Physical activity and cardiovascular risk factors in children
ABSTRACT A number of recent systematic reviews have resulted in changes in international recommendations for children's participation in physical activity (PA) for health. The World Health Authority (WHO) has recently released new recommendations. The WHO still recommends 60 min of moderate to vigorous physical activity (MVPA), but also emphasises that these minutes should be on top of everyday physical activities. Everyday physical activities total around 30 min of MVPA in the quintile of the least active children, which means that the new recommendations constitute more activity in total compared with earlier recommendations.
To summarise evidence justifying new PA recommendation for cardiovascular health in children.
The results of recent systematic reviews are discussed and supplemented with relevant literature not included in these reviews. PubMed was searched for the years 2006-2011 for additional topics not sufficiently covered by the reviews.
PA was associated with lower blood pressure and a healthier lipid blood profile in children. The association was stronger when a composite risk factor score was analysed, and the associations between physical fitness and cardiovascular disease (CVD) risk factors were even stronger. Muscle strength and endurance exercise each had an effect on blood lipids and insulin sensitivity even if the effect was smaller for muscle strength than for aerobic exercise. New evidence suggests possible effects of PA on C-reactive protein.
There is accumulating evidence that PA can have beneficial effects on the risk factors of CVD in children. Public health policy to promote PA in children, especially the most sedentary children, may be a key element to prevent the onset of CVD later in the children's lives.
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ABSTRACT: To investigate whether light exposure was associated with objectively measured physical activity (PA) and sedentary behaviour in young people. Participants (n = 229, 46.7% female) were young people (mean 8.8 years [SD ± 2.2]) from the borough of Camden, UK. Daily sedentary time, moderate and vigorous PA (MVPA) and light exposure were measured using a tri-axial accelerometer with an ambient light sensor during the summer. Multiple linear regression models examined associations between average daily light exposure, sedentary time and time in MVPA. Models were repeated investigating weekdays and weekend days separately. Analyses were adjusted for pre-specified covariables, including age, sex, device wear time, ethnic group, school and body fat. There were significant associations between average daily light exposure and time sedentary (β coefficient = -11.2, 95% CI, -19.0 to -3.4) and in MVPA (β coefficient = 3.5, 95% CI, 1.2 to 5.9). Light exposure was significantly associated with weekend sedentary time (β coefficient = -10.0, 95% CI, -17.6, -2.4), weekend MVPA (β coefficient = 3.7, 95% CI, 1.7, 5.7), weekday sedentary time (β coefficient = -15.0, 95% CI, -22.7 to -7.2), but not weekday MVPA (β coefficient = 2.0, 95% CI, -0.5 to 4.5). Average daily light exposure is positively associated with time in MVPA and negatively associated with sedentary time. Increasing daylight exposure may be a useful intervention strategy for promoting physical activity.International journal of environmental research and public health 03/2015; 12(3). DOI:10.3390/ijerph120302941 · 1.61 Impact Factor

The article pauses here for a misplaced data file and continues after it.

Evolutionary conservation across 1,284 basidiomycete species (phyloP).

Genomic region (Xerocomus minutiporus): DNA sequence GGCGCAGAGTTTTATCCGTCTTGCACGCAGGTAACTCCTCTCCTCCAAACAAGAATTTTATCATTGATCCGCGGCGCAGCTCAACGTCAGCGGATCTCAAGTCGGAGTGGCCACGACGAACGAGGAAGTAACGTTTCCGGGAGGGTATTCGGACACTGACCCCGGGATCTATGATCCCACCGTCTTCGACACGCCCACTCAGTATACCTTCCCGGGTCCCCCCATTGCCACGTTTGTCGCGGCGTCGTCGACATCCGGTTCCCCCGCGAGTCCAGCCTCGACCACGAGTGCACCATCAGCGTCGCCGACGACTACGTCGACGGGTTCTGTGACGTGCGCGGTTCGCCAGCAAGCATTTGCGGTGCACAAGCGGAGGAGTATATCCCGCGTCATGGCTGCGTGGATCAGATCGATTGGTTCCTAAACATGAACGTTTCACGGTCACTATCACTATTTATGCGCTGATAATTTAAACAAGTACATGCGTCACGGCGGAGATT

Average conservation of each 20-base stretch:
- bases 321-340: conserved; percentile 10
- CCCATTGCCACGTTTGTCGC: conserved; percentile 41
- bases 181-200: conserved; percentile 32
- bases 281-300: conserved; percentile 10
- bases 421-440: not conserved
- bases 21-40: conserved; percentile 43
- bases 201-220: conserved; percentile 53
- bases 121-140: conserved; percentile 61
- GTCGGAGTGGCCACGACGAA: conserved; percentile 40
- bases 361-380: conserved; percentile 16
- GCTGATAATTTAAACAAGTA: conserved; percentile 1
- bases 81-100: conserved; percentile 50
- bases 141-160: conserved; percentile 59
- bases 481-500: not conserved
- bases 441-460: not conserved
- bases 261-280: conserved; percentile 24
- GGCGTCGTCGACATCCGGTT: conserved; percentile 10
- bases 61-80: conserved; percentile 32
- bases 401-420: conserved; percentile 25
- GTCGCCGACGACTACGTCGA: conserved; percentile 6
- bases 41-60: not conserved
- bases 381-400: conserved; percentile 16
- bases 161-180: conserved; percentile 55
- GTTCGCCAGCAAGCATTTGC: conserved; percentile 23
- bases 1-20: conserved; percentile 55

Article: Authors' reply to Metcalf and Wilkin[Show abstract] [Hide abstract]